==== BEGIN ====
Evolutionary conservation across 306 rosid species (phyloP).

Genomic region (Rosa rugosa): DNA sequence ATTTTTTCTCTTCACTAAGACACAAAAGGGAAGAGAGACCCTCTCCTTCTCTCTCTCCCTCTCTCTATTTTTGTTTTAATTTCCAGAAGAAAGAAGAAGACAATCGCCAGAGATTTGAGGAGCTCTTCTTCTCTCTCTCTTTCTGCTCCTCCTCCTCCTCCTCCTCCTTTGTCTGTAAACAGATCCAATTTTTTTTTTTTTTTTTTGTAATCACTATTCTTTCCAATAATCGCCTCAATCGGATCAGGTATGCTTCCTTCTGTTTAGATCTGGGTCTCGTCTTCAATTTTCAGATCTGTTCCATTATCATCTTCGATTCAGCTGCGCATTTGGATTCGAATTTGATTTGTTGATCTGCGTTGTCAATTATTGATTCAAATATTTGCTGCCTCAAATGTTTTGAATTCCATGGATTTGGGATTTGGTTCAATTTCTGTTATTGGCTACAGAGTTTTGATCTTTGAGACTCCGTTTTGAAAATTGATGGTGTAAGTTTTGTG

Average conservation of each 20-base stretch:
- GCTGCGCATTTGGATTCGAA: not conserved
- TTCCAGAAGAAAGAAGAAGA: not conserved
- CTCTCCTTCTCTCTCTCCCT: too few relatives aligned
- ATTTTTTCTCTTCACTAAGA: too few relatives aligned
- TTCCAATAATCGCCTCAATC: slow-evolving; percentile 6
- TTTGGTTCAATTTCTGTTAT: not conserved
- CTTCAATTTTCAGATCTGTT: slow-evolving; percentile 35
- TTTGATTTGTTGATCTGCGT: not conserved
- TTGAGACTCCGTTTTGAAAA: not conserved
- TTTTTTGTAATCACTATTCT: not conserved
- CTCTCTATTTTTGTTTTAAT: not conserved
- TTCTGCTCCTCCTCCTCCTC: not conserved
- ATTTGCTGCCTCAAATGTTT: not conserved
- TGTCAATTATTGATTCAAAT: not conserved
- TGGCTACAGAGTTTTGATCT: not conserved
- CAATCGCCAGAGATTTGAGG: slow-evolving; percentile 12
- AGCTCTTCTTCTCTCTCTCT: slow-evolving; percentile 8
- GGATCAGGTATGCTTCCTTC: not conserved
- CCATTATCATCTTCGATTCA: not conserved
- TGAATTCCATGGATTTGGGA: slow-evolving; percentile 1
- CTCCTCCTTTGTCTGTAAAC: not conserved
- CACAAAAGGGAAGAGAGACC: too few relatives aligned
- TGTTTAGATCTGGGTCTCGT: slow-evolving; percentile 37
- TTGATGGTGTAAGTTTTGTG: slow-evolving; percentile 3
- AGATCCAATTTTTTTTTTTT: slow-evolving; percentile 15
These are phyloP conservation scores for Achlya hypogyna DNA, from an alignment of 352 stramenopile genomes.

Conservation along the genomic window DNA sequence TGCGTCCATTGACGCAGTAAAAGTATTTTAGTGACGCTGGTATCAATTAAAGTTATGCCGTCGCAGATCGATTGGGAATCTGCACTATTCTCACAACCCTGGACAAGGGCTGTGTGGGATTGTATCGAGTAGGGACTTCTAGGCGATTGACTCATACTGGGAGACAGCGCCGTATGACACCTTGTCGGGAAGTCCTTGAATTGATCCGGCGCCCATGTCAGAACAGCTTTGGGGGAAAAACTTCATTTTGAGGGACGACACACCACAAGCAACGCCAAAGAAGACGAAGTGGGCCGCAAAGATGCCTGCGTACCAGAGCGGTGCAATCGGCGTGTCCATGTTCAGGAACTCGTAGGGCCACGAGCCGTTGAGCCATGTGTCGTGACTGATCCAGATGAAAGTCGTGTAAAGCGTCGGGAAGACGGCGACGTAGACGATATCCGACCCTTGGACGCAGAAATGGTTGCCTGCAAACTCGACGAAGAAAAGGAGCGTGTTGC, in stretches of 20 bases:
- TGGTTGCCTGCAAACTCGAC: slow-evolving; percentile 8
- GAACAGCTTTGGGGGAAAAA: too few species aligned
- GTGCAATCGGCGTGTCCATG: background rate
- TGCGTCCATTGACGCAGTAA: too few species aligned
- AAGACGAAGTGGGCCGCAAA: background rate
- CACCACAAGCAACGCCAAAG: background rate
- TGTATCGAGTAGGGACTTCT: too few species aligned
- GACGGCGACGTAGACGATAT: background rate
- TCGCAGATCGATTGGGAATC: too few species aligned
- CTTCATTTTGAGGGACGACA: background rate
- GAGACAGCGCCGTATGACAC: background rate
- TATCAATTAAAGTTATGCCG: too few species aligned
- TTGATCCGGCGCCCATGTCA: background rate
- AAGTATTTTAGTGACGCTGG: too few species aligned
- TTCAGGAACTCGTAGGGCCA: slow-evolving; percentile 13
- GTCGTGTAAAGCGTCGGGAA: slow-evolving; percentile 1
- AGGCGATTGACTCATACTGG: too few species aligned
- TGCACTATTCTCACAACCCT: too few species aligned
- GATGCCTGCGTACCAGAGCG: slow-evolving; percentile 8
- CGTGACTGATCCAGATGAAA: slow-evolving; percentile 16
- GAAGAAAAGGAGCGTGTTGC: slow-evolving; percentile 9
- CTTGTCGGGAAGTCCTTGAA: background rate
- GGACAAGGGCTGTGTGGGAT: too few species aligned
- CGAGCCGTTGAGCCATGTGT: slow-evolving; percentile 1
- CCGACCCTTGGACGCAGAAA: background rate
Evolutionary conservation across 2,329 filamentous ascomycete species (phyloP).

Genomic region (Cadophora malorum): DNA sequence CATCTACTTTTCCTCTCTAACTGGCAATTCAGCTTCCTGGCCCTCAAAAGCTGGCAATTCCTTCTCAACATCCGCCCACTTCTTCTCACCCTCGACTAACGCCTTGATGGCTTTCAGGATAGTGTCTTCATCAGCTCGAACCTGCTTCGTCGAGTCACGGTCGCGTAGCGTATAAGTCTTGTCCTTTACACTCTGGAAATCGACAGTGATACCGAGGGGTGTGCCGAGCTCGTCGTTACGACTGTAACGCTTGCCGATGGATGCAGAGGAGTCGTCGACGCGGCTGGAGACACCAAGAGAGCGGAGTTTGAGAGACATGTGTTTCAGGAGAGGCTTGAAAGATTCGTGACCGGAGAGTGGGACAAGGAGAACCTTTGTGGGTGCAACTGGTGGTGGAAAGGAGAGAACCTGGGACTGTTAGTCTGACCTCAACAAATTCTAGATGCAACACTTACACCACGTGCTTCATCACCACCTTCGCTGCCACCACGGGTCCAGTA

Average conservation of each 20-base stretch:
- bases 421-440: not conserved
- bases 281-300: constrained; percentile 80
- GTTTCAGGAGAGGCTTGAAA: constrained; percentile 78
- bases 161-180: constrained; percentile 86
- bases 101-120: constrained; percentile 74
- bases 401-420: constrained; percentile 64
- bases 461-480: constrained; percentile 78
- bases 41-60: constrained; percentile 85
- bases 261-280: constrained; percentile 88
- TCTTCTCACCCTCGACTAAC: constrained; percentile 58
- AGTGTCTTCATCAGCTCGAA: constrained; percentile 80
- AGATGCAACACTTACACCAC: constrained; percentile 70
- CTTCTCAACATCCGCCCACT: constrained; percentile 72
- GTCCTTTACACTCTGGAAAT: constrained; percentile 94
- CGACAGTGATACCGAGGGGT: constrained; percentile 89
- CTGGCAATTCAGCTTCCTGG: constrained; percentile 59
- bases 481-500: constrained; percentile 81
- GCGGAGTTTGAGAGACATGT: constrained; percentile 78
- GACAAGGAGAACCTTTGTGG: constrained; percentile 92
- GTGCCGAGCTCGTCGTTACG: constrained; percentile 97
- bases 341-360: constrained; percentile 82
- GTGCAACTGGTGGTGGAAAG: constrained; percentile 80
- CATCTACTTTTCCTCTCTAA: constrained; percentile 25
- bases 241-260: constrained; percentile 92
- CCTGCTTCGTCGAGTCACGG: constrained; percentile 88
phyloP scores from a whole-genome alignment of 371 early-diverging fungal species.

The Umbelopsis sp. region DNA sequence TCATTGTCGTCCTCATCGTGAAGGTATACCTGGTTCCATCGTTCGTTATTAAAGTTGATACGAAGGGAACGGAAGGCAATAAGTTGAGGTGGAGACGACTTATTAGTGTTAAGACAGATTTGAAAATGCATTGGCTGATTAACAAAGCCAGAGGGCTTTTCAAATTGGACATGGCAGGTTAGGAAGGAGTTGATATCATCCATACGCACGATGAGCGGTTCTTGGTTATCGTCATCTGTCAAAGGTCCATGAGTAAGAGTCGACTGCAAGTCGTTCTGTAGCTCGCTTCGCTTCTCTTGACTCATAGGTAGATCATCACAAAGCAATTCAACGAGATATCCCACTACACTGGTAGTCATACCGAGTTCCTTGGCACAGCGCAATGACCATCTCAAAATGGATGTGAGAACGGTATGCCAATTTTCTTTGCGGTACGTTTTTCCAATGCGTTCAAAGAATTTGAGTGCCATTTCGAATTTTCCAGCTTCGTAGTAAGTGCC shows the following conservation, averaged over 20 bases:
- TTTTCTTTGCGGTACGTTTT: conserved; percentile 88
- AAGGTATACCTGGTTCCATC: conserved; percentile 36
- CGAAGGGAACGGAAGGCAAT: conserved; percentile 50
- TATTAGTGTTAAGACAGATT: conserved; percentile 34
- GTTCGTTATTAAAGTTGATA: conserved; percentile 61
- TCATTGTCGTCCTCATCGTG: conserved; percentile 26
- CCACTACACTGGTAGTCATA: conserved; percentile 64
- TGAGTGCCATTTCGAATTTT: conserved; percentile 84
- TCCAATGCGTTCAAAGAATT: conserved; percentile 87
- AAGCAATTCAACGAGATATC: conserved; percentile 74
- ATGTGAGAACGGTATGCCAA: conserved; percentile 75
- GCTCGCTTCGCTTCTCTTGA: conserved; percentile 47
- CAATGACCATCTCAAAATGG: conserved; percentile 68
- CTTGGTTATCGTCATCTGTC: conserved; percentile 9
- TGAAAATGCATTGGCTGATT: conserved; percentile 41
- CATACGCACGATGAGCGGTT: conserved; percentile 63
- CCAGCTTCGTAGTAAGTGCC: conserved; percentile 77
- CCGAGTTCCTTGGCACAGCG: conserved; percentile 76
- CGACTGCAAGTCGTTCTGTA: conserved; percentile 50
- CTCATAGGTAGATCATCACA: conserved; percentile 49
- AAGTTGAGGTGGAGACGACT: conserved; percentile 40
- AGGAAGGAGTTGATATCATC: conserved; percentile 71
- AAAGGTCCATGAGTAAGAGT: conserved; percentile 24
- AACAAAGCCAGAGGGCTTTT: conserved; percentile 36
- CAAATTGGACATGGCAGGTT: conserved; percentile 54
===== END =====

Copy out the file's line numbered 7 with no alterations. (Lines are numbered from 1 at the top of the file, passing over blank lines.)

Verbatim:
- ATTTTTTCTCTTCACTAAGA: too few relatives aligned